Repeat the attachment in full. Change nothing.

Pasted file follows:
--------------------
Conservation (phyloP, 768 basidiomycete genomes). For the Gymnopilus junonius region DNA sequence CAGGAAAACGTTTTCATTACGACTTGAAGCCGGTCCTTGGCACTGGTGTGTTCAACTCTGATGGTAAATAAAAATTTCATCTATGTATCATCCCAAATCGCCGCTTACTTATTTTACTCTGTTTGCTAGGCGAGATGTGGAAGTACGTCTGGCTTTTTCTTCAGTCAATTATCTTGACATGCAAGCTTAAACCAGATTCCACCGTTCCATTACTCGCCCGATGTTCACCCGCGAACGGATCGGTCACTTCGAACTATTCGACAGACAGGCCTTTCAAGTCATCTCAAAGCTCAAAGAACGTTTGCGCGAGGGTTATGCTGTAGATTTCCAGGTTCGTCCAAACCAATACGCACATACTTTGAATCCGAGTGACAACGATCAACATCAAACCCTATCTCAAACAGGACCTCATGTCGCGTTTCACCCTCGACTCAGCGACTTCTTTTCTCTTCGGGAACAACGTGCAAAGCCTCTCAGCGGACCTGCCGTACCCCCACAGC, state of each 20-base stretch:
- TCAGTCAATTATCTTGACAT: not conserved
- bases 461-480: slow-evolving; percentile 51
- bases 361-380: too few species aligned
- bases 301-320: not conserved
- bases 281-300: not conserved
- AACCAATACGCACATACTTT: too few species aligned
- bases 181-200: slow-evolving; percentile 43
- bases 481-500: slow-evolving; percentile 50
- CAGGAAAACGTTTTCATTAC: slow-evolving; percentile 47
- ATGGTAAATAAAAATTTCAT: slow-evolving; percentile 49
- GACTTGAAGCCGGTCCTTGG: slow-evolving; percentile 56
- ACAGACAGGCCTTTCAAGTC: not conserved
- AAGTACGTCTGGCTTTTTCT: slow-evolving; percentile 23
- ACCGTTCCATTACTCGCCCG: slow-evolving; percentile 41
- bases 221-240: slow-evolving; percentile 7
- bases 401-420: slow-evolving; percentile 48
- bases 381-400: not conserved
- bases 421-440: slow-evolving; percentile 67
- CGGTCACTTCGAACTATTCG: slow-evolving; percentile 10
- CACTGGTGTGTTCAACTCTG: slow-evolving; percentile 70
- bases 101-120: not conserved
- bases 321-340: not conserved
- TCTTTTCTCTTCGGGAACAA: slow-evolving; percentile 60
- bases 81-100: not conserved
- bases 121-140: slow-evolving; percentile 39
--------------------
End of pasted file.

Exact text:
Conservation (phyloP, 768 basidiomycete genomes). For the Gymnopilus junonius region DNA sequence CAGGAAAACGTTTTCATTACGACTTGAAGCCGGTCCTTGGCACTGGTGTGTTCAACTCTGATGGTAAATAAAAATTTCATCTATGTATCATCCCAAATCGCCGCTTACTTATTTTACTCTGTTTGCTAGGCGAGATGTGGAAGTACGTCTGGCTTTTTCTTCAGTCAATTATCTTGACATGCAAGCTTAAACCAGATTCCACCGTTCCATTACTCGCCCGATGTTCACCCGCGAACGGATCGGTCACTTCGAACTATTCGACAGACAGGCCTTTCAAGTCATCTCAAAGCTCAAAGAACGTTTGCGCGAGGGTTATGCTGTAGATTTCCAGGTTCGTCCAAACCAATACGCACATACTTTGAATCCGAGTGACAACGATCAACATCAAACCCTATCTCAAACAGGACCTCATGTCGCGTTTCACCCTCGACTCAGCGACTTCTTTTCTCTTCGGGAACAACGTGCAAAGCCTCTCAGCGGACCTGCCGTACCCCCACAGC, state of each 20-base stretch:
- TCAGTCAATTATCTTGACAT: not conserved
- bases 461-480: slow-evolving; percentile 51
- bases 361-380: too few species aligned
- bases 301-320: not conserved
- bases 281-300: not conserved
- AACCAATACGCACATACTTT: too few species aligned
- bases 181-200: slow-evolving; percentile 43
- bases 481-500: slow-evolving; percentile 50
- CAGGAAAACGTTTTCATTAC: slow-evolving; percentile 47
- ATGGTAAATAAAAATTTCAT: slow-evolving; percentile 49
- GACTTGAAGCCGGTCCTTGG: slow-evolving; percentile 56
- ACAGACAGGCCTTTCAAGTC: not conserved
- AAGTACGTCTGGCTTTTTCT: slow-evolving; percentile 23
- ACCGTTCCATTACTCGCCCG: slow-evolving; percentile 41
- bases 221-240: slow-evolving; percentile 7
- bases 401-420: slow-evolving; percentile 48
- bases 381-400: not conserved
- bases 421-440: slow-evolving; percentile 67
- CGGTCACTTCGAACTATTCG: slow-evolving; percentile 10
- CACTGGTGTGTTCAACTCTG: slow-evolving; percentile 70
- bases 101-120: not conserved
- bases 321-340: not conserved
- TCTTTTCTCTTCGGGAACAA: slow-evolving; percentile 60
- bases 81-100: not conserved
- bases 121-140: slow-evolving; percentile 39